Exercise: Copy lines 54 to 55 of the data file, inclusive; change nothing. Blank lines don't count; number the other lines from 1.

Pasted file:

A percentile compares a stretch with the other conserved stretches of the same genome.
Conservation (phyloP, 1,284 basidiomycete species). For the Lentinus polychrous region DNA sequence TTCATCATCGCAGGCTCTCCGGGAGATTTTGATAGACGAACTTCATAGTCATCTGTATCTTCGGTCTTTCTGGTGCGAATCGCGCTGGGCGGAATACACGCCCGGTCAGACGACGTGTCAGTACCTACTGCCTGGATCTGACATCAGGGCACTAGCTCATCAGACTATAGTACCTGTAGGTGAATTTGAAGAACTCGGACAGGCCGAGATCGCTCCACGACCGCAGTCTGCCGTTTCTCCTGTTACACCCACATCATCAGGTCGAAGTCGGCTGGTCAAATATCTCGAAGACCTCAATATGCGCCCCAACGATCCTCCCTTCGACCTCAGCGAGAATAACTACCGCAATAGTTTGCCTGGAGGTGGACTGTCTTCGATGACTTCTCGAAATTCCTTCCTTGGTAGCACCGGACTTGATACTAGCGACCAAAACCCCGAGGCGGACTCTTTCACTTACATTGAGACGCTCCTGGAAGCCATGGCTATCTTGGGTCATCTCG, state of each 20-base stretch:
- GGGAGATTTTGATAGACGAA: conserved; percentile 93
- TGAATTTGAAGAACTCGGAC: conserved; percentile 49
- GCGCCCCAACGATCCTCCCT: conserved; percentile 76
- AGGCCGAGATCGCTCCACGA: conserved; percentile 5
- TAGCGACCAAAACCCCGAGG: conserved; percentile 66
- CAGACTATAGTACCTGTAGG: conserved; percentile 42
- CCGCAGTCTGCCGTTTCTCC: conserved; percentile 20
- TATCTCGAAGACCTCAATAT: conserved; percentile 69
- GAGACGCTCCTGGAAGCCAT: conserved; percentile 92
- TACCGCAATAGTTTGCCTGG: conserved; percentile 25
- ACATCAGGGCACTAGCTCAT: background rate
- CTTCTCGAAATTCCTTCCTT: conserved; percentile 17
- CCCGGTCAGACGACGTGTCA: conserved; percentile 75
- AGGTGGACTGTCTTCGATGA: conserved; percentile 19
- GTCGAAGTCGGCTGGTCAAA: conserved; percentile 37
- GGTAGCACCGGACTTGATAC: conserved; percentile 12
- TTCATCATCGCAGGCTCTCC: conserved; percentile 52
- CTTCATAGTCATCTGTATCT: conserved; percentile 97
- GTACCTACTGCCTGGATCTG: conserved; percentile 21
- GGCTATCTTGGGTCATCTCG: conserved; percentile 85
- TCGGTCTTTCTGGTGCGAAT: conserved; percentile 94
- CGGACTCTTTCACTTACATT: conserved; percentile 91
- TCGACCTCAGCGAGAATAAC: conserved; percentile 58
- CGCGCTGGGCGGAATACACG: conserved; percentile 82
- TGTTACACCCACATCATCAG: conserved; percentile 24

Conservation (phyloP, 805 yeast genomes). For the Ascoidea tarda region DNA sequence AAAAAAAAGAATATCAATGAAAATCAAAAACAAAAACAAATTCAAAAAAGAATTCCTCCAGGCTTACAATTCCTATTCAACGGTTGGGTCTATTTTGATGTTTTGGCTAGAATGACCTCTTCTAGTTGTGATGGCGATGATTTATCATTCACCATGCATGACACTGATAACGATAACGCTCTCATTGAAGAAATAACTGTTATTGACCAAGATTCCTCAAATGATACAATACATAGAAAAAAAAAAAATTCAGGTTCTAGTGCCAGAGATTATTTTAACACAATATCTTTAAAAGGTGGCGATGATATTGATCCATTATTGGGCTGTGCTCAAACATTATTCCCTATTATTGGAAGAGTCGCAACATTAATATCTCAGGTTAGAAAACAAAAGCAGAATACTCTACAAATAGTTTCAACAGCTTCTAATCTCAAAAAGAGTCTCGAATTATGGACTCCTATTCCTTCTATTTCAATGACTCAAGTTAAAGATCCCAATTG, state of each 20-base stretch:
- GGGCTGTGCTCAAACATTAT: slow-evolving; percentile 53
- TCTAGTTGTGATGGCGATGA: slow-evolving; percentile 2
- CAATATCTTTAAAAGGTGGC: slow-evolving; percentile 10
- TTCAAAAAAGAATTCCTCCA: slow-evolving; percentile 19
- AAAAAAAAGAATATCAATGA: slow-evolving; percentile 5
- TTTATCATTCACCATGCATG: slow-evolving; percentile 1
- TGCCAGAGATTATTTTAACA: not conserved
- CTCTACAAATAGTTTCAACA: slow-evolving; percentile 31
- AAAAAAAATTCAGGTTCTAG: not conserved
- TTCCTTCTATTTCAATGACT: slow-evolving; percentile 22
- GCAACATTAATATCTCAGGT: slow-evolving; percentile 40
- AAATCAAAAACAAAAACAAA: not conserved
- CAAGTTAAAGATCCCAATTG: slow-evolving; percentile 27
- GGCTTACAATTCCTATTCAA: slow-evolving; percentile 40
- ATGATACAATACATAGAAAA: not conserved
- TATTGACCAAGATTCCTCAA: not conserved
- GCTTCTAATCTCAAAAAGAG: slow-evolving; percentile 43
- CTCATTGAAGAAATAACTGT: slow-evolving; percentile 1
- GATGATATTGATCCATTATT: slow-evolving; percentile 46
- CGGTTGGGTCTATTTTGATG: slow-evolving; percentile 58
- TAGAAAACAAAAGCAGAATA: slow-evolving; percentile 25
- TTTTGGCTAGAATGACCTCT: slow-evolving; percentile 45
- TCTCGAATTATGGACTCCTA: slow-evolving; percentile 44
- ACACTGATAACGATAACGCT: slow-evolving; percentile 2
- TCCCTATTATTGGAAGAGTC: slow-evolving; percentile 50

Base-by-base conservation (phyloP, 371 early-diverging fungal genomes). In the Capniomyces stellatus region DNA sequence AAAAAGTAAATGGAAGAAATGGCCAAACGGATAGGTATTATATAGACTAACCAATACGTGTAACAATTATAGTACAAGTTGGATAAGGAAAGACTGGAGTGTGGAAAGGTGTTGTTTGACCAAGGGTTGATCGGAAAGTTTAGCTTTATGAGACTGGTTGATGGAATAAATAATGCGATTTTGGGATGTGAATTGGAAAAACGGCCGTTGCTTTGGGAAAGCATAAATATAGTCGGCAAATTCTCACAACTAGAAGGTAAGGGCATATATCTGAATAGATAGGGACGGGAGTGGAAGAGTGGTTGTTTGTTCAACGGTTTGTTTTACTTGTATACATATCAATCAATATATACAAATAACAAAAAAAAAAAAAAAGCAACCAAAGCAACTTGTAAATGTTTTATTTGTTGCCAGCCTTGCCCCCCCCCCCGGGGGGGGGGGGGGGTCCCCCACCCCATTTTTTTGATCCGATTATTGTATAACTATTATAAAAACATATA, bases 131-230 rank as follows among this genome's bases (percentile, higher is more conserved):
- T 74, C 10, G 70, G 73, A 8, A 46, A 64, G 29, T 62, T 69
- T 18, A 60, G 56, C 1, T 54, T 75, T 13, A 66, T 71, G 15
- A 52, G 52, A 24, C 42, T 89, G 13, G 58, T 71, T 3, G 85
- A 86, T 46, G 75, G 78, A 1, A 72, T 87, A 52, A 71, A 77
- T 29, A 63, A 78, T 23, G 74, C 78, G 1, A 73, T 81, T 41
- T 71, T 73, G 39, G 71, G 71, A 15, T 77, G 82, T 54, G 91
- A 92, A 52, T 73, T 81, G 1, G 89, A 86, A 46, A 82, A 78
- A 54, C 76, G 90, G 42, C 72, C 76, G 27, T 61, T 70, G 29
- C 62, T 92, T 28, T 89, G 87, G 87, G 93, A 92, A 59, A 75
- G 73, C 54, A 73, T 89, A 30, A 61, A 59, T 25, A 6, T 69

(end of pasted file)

Base-by-base conservation (phyloP, 371 early-diverging fungal genomes). In the Capniomyces stellatus region DNA sequence AAAAAGTAAATGGAAGAAATGGCCAAACGGATAGGTATTATATAGACTAACCAATACGTGTAACAATTATAGTACAAGTTGGATAAGGAAAGACTGGAGTGTGGAAAGGTGTTGTTTGACCAAGGGTTGATCGGAAAGTTTAGCTTTATGAGACTGGTTGATGGAATAAATAATGCGATTTTGGGATGTGAATTGGAAAAACGGCCGTTGCTTTGGGAAAGCATAAATATAGTCGGCAAATTCTCACAACTAGAAGGTAAGGGCATATATCTGAATAGATAGGGACGGGAGTGGAAGAGTGGTTGTTTGTTCAACGGTTTGTTTTACTTGTATACATATCAATCAATATATACAAATAACAAAAAAAAAAAAAAAGCAACCAAAGCAACTTGTAAATGTTTTATTTGTTGCCAGCCTTGCCCCCCCCCCCGGGGGGGGGGGGGGGTCCCCCACCCCATTTTTTTGATCCGATTATTGTATAACTATTATAAAAACATATA, bases 131-230 rank as follows among this genome's bases (percentile, higher is more conserved):
- T 74, C 10, G 70, G 73, A 8, A 46, A 64, G 29, T 62, T 69